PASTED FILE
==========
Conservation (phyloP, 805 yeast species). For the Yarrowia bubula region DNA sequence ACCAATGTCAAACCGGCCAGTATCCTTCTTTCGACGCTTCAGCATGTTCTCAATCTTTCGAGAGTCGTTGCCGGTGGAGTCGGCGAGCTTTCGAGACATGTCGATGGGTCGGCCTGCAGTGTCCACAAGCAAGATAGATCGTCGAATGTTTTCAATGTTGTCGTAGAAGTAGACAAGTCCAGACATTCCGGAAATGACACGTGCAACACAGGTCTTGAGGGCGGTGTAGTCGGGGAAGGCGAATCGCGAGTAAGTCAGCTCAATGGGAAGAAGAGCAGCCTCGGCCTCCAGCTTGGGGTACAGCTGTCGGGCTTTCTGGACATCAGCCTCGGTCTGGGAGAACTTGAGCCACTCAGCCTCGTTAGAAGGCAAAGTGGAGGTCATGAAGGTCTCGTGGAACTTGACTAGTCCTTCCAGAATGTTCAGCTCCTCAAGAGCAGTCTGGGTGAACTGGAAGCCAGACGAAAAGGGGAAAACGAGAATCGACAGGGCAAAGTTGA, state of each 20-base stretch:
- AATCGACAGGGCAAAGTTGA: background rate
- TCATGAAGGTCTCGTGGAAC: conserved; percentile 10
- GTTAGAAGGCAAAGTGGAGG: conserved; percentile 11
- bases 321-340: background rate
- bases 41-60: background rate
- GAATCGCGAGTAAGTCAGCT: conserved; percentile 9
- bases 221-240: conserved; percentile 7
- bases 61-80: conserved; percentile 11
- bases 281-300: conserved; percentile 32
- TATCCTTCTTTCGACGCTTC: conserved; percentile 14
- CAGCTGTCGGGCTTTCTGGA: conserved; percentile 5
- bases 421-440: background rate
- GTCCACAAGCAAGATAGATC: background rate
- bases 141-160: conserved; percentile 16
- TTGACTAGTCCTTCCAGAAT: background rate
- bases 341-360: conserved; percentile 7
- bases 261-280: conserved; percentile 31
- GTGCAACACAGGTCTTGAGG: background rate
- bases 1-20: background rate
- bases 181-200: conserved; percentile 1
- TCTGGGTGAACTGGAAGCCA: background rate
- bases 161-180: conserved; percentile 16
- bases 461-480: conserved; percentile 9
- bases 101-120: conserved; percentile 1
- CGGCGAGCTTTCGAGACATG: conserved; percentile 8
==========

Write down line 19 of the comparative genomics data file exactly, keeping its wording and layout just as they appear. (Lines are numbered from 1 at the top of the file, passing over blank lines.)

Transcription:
- GTGCAACACAGGTCTTGAGG: background rate